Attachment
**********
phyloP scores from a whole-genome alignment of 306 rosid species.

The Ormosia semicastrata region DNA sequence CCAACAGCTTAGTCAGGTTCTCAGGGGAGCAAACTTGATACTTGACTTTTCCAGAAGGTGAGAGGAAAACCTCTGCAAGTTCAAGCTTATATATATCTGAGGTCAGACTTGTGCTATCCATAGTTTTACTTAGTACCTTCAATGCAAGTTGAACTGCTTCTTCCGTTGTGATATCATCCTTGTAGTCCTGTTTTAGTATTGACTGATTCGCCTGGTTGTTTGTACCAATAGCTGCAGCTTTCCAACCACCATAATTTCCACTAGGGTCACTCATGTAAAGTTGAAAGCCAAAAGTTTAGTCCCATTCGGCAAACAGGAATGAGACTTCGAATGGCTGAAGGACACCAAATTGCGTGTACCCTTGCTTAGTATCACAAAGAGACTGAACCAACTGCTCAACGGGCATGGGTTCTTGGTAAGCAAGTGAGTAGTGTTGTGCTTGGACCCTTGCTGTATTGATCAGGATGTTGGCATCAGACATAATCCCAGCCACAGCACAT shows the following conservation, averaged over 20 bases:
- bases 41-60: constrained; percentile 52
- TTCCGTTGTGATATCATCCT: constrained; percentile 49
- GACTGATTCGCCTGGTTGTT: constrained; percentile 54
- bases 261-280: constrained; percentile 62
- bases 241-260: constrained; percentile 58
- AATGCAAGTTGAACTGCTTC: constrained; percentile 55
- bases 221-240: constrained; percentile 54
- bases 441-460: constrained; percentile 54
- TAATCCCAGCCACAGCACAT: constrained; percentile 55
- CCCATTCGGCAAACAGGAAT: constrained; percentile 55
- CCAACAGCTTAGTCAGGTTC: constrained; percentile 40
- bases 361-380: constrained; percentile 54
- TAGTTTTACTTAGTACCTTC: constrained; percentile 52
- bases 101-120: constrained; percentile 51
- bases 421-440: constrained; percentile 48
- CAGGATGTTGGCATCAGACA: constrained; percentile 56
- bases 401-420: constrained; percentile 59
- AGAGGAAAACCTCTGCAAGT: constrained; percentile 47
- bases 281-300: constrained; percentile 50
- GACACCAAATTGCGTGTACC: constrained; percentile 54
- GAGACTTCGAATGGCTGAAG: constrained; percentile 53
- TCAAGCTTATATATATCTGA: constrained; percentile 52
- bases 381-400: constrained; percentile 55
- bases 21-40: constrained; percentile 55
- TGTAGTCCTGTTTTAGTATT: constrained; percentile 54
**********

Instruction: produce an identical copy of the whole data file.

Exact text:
phyloP scores from a whole-genome alignment of 306 rosid species.

The Ormosia semicastrata region DNA sequence CCAACAGCTTAGTCAGGTTCTCAGGGGAGCAAACTTGATACTTGACTTTTCCAGAAGGTGAGAGGAAAACCTCTGCAAGTTCAAGCTTATATATATCTGAGGTCAGACTTGTGCTATCCATAGTTTTACTTAGTACCTTCAATGCAAGTTGAACTGCTTCTTCCGTTGTGATATCATCCTTGTAGTCCTGTTTTAGTATTGACTGATTCGCCTGGTTGTTTGTACCAATAGCTGCAGCTTTCCAACCACCATAATTTCCACTAGGGTCACTCATGTAAAGTTGAAAGCCAAAAGTTTAGTCCCATTCGGCAAACAGGAATGAGACTTCGAATGGCTGAAGGACACCAAATTGCGTGTACCCTTGCTTAGTATCACAAAGAGACTGAACCAACTGCTCAACGGGCATGGGTTCTTGGTAAGCAAGTGAGTAGTGTTGTGCTTGGACCCTTGCTGTATTGATCAGGATGTTGGCATCAGACATAATCCCAGCCACAGCACAT shows the following conservation, averaged over 20 bases:
- bases 41-60: constrained; percentile 52
- TTCCGTTGTGATATCATCCT: constrained; percentile 49
- GACTGATTCGCCTGGTTGTT: constrained; percentile 54
- bases 261-280: constrained; percentile 62
- bases 241-260: constrained; percentile 58
- AATGCAAGTTGAACTGCTTC: constrained; percentile 55
- bases 221-240: constrained; percentile 54
- bases 441-460: constrained; percentile 54
- TAATCCCAGCCACAGCACAT: constrained; percentile 55
- CCCATTCGGCAAACAGGAAT: constrained; percentile 55
- CCAACAGCTTAGTCAGGTTC: constrained; percentile 40
- bases 361-380: constrained; percentile 54
- TAGTTTTACTTAGTACCTTC: constrained; percentile 52
- bases 101-120: constrained; percentile 51
- bases 421-440: constrained; percentile 48
- CAGGATGTTGGCATCAGACA: constrained; percentile 56
- bases 401-420: constrained; percentile 59
- AGAGGAAAACCTCTGCAAGT: constrained; percentile 47
- bases 281-300: constrained; percentile 50
- GACACCAAATTGCGTGTACC: constrained; percentile 54
- GAGACTTCGAATGGCTGAAG: constrained; percentile 53
- TCAAGCTTATATATATCTGA: constrained; percentile 52
- bases 381-400: constrained; percentile 55
- bases 21-40: constrained; percentile 55
- TGTAGTCCTGTTTTAGTATT: constrained; percentile 54